ORCHARD PARK, N.Y. — Receiver Stevie Johnson is heading to his hometown San Francisco 49ers after being the odd man out in Buffalo.
The Bills traded Johnson to the 49ers on Friday in a deal made before the start of the second round of the NFL draft. In exchange, Buffalo acquired an undisclosed pick next year. ESPN reported it was a conditional fourth-round selection.
The deal was made a day after the Bills traded up five spots to select Clemson receiver Sammy Watkins with the fourth pick.
Watkins’ addition was the latest in a series of moves the Bills have made to restock their receiver position, and it led to Johnson being expendable after six seasons in Buffalo. The Bills also acquired receiver Mike Williams in a trade with Tampa Bay last month. Last year, Buffalo used second- and third-round picks to draft Robert Woods and Marquise Goodwin.
Johnson left Buffalo on Thursday, when he was spotted on a flight that landed in Las Vegas about an hour after Buffalo drafted Watkins.
“Today’s decision was not an easy one to make, especially involving a player like Stevie, who leaves everything he has on the field and is an emotional leader in our locker room,” Bills general manager Doug Whaley said. “All of the decisions we make are done so in the best interest of our team.”
The 49ers, by comparison, had a need for receiver and were expected to address the position in the draft. San Francisco instead gained an experienced player in Johnson to fill a key spot as San Francisco’s likely No. 3 receiver behind Michael Crabtree and Anquan Boldin.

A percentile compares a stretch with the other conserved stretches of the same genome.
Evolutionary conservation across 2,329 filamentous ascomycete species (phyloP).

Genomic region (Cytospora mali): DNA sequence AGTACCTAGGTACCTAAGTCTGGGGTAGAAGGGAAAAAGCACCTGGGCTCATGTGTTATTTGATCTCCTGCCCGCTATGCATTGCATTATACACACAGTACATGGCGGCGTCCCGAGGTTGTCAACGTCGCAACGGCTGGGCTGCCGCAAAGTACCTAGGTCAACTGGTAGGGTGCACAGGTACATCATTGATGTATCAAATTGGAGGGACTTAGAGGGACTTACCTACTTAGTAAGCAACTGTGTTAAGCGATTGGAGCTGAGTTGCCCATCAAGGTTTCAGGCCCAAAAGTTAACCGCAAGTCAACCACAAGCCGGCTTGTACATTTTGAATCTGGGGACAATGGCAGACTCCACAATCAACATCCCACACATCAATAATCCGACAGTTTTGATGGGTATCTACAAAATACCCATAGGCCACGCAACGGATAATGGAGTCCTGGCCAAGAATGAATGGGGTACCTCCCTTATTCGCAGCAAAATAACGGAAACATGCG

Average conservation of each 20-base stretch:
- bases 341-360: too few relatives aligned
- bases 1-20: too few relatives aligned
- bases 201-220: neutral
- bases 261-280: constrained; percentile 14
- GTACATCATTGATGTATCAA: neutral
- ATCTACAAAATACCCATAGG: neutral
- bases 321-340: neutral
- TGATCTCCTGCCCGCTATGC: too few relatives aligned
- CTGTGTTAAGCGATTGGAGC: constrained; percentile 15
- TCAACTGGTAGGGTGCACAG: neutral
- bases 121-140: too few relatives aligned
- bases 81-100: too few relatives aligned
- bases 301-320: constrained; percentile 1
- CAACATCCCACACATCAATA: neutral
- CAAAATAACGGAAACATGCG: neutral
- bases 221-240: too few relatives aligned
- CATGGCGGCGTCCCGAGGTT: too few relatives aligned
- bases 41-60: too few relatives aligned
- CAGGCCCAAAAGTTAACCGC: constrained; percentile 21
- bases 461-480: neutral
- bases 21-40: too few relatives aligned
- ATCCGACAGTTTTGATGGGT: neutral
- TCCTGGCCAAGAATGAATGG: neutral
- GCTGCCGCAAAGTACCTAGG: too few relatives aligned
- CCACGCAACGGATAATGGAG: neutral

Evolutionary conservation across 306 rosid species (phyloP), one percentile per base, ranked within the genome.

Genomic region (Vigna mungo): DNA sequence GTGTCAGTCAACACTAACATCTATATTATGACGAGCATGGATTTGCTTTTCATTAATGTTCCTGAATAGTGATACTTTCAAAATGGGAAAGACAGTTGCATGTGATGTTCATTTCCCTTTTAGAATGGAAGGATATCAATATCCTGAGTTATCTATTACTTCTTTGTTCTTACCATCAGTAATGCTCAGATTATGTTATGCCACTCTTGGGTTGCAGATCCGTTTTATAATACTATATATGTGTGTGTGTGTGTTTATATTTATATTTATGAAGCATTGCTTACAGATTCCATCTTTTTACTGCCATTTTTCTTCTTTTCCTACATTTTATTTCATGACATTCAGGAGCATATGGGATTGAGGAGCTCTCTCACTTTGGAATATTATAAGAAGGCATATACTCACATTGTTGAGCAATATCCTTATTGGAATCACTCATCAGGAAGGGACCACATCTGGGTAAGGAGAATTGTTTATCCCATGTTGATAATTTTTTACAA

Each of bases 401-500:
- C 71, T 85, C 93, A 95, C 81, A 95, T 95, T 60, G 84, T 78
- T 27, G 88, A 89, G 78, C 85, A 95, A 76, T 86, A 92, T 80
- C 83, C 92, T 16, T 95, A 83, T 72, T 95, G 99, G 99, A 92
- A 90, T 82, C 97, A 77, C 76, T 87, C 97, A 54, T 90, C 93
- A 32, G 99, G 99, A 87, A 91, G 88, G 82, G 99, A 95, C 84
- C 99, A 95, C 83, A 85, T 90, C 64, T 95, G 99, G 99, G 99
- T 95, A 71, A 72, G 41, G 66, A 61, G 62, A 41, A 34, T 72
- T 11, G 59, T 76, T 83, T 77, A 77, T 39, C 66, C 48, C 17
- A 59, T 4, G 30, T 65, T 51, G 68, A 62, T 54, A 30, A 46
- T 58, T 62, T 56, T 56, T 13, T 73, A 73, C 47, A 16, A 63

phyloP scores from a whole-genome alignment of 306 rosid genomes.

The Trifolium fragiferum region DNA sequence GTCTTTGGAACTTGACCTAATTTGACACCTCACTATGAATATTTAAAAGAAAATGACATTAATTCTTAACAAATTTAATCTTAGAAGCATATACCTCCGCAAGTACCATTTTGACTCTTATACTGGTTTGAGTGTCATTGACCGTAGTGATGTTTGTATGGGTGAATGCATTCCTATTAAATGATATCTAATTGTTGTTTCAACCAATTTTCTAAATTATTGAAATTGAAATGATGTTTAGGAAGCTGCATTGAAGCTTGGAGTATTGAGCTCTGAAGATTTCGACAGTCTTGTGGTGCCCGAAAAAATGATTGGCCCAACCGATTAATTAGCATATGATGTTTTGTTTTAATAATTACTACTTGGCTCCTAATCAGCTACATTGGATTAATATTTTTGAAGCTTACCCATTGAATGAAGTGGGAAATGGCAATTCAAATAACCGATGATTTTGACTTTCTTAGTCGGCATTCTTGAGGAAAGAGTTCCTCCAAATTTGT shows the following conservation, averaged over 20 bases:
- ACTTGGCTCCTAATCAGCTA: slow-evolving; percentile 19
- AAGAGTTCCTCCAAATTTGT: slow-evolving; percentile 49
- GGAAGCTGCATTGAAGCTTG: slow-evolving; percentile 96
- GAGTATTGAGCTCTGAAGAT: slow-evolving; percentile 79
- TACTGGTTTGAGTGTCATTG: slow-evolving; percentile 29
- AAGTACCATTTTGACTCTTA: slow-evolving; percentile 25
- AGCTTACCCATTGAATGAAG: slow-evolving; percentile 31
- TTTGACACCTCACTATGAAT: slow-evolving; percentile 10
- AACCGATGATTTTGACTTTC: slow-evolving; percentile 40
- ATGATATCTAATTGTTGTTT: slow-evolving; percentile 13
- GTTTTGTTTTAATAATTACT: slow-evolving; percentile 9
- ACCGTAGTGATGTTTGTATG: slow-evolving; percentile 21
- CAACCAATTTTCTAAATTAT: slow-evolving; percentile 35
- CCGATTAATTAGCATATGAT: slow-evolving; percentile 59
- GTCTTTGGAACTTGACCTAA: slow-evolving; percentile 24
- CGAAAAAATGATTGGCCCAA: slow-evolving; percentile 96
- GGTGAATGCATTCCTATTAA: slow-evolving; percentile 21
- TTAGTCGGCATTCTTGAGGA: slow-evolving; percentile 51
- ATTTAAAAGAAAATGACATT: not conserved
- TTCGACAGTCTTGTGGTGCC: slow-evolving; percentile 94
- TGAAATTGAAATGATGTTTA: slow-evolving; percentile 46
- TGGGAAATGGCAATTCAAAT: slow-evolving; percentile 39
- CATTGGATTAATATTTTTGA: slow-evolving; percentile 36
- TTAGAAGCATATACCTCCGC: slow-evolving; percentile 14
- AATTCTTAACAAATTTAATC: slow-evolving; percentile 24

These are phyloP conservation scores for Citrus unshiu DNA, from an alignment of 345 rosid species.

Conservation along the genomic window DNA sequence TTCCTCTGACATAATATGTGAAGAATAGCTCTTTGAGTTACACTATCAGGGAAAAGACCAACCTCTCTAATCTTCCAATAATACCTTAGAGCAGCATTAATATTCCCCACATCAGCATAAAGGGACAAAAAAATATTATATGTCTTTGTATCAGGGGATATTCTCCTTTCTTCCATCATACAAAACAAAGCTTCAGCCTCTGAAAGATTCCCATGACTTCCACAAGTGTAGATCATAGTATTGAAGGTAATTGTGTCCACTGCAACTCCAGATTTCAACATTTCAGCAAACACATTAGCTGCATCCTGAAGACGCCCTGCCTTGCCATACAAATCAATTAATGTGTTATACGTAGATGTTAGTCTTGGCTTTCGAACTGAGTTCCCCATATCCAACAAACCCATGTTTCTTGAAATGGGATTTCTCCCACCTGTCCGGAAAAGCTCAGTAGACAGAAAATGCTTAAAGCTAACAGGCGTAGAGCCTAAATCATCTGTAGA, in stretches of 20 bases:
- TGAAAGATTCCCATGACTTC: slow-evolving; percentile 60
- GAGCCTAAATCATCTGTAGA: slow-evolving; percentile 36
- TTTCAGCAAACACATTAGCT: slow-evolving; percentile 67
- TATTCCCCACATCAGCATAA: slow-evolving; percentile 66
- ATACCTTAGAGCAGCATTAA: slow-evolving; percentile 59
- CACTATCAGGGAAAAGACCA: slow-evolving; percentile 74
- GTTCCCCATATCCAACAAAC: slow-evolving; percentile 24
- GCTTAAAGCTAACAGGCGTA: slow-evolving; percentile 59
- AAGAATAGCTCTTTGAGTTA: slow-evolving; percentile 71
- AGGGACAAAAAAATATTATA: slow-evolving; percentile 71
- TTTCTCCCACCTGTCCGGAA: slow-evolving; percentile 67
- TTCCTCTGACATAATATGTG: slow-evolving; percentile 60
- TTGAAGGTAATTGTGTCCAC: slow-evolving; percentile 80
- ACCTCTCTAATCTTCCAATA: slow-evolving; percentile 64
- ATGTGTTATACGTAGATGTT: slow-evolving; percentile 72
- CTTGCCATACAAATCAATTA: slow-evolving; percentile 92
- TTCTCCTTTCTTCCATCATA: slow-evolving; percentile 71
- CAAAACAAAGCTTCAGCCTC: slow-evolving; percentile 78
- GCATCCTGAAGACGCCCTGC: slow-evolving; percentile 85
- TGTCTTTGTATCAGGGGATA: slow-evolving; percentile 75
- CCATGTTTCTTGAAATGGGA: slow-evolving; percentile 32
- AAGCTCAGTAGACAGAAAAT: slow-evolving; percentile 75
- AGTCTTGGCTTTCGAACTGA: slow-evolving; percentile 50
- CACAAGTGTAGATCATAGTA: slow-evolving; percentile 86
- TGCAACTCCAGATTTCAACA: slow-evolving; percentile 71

While Boldin received a new $12 million, two-year contract in March, Crabtree is entering the final season of his contract and San Francisco lost Mario Manningham in free agency.
Johnson spent the past four seasons as a starter in Buffalo. He became the Bills first player to break 1,000 yards receiving in consecutive seasons in 2010-11, and extended the streak in 2012.
49ers first-round draft pick safety Jimmie Ward was thrilled to learn of the addition of Johnson as the defender made the rounds at team headquarters Friday.
“It’s awesome,” Ward said. “I’m a competitor so I like to play against the best guys. If you’ve got a lot of best guys on your team, that’s only going to get me better at the end of the day.”
Johnson’s numbers dropped last year, when he finished with 52 catches for 597 yards in 12 games. Aside from being slowed by an assortment of injuries, he was excused by the team for the final two games of the season following the death of his mother.
Overall, he has 301 catches for 3,842 yards and 28 touchdowns in 75 games.
Johnson is from San Francisco and played collegiately at Kentucky. The Bills selected him in the seventh round in 2008.
At 6-foot-2 and 207 pounds, Johnson can play on the outside, but is best suited to play an inside slot position.
Johnson is known for his outgoing personality and colorful touchdown celebrations that have, on occasion, gotten him into trouble.
Former Bills coach Chan Gailey benched Johnson for the final three quarters of Buffalo’s 2011 season finale. The discipline occurred after Johnson was penalized a second time that season for an excessive touchdown celebration.
The Bills, who haven’t made the playoffs in 14 seasons, are counting on Watkins to add a dynamic threat to an offense that lacked consistency last season under rookie quarterback EJ Manuel. Whaley acknowledged the risk he took with a “win-now” approach by giving up a No. 9 pick this year, plus a first- and fourth-round pick next year in trade with Cleveland to select Watkins.
That’s fine with Watkins, who arrived in Buffalo earlier in the day.
“Throughout my whole life I’ve had high expectations of myself,” Watkins said. “I can’t wait to get it started.”
In three seasons, Watkins set 23 school records, including career marks with 240 catches and 3,391 yards. His 27 career touchdowns matched a school record.
AP Sports Writer Janie McCauley in Santa Clara, California, contributed to this report.